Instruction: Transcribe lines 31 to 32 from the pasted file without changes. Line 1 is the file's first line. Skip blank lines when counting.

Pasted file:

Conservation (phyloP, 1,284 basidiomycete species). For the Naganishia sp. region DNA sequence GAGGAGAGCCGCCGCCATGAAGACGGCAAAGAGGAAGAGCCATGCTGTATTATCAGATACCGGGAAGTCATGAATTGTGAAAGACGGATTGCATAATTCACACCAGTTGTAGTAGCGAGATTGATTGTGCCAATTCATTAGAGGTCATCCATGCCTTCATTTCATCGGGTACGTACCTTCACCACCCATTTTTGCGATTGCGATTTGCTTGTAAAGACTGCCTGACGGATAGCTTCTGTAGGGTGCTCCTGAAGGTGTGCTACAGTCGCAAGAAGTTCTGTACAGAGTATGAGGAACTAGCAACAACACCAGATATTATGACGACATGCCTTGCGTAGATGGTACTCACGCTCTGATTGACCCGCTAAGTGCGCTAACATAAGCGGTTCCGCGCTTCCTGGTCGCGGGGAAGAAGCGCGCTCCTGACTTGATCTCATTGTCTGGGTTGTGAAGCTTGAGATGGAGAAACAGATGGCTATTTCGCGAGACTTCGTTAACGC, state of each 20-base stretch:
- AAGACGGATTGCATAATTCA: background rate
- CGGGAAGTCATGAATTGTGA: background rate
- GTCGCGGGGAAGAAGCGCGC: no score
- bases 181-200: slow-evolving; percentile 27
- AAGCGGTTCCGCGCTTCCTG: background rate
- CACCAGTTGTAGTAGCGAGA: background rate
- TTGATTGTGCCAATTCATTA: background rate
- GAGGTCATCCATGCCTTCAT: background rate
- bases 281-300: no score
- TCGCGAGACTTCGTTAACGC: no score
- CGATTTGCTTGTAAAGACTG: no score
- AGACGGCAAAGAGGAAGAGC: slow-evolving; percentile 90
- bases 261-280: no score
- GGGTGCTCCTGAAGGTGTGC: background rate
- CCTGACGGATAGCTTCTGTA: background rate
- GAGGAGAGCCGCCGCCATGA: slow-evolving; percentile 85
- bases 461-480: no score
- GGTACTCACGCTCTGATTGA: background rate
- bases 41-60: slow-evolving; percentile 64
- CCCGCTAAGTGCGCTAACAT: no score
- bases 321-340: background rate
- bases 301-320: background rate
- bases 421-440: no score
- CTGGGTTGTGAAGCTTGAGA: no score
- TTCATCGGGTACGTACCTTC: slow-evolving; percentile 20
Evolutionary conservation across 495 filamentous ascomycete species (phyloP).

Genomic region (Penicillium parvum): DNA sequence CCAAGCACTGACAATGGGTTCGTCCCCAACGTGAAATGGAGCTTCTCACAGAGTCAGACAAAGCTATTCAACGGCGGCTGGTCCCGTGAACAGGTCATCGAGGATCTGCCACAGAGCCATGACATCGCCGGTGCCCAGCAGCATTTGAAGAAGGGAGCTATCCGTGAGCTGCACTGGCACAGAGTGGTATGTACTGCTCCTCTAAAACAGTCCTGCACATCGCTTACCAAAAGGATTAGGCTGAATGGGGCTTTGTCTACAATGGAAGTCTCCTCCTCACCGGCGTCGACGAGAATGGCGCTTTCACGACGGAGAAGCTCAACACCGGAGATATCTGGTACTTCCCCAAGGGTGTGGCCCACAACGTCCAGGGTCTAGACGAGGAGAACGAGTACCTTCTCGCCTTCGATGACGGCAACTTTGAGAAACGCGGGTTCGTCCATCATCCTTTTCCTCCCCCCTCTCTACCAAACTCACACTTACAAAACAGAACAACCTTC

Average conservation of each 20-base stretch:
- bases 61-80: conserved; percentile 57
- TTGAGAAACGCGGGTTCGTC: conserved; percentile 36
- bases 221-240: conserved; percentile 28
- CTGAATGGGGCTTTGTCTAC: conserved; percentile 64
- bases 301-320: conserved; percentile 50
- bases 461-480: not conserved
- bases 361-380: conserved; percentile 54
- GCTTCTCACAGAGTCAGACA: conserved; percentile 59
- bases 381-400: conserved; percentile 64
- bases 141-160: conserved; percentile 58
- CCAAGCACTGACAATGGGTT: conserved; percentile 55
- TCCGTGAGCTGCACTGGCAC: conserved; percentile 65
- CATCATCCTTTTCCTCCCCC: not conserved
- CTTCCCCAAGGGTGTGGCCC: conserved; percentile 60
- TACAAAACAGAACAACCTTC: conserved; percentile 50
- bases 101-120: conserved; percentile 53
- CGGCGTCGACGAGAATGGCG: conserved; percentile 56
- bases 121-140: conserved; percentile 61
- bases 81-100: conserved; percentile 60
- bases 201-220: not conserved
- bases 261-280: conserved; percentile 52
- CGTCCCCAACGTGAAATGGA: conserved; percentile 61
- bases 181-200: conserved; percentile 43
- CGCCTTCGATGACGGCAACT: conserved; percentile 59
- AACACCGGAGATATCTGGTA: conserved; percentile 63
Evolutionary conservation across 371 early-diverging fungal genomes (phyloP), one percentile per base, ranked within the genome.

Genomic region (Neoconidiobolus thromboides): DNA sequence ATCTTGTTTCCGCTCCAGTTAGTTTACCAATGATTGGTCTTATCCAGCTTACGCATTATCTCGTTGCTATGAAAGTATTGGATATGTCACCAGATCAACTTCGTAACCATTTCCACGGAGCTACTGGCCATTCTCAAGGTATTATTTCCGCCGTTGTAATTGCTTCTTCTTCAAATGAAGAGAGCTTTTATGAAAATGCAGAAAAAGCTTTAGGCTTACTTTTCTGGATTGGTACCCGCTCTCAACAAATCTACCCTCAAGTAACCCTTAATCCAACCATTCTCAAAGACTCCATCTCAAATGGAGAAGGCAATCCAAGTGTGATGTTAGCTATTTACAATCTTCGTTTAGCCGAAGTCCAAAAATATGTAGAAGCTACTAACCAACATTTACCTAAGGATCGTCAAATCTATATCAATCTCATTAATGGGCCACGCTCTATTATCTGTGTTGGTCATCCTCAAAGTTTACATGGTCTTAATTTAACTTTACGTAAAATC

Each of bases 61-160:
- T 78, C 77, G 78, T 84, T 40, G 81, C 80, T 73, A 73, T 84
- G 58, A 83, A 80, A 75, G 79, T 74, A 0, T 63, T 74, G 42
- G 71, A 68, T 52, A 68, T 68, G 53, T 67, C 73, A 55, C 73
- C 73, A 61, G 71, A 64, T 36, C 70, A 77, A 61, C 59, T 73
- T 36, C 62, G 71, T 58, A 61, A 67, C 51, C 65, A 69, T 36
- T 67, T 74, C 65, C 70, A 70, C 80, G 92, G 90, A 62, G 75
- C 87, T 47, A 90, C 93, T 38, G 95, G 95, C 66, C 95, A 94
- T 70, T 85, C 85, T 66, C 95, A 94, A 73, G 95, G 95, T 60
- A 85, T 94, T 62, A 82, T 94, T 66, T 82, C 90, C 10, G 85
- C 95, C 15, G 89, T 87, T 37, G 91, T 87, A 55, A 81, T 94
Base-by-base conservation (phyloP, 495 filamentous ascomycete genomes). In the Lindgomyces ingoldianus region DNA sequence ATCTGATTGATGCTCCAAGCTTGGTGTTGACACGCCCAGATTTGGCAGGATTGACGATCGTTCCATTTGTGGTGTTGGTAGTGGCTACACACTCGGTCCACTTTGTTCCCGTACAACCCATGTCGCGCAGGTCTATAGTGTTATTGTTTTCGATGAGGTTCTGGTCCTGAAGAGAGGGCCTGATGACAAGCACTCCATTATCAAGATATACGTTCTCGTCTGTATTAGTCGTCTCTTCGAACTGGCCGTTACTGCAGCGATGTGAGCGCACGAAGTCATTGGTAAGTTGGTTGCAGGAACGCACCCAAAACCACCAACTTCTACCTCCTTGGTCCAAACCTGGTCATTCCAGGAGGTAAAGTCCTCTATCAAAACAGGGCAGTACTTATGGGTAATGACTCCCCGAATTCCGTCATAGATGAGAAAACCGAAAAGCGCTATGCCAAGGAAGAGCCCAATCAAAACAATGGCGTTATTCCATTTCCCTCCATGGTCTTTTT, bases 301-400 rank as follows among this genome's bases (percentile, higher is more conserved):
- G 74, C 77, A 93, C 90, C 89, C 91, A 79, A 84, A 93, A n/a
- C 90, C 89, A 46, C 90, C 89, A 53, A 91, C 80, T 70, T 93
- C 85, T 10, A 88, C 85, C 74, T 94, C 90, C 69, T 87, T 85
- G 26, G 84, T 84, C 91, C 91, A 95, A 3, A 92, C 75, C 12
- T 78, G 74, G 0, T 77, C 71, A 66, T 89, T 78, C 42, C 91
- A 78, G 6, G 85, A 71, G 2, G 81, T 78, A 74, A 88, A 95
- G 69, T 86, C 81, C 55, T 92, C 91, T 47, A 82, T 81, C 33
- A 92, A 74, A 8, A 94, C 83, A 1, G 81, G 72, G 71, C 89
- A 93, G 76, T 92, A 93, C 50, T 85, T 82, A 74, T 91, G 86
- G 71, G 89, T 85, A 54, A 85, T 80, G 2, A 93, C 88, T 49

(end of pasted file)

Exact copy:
- TTGAGAAACGCGGGTTCGTC: conserved; percentile 36
- bases 221-240: conserved; percentile 28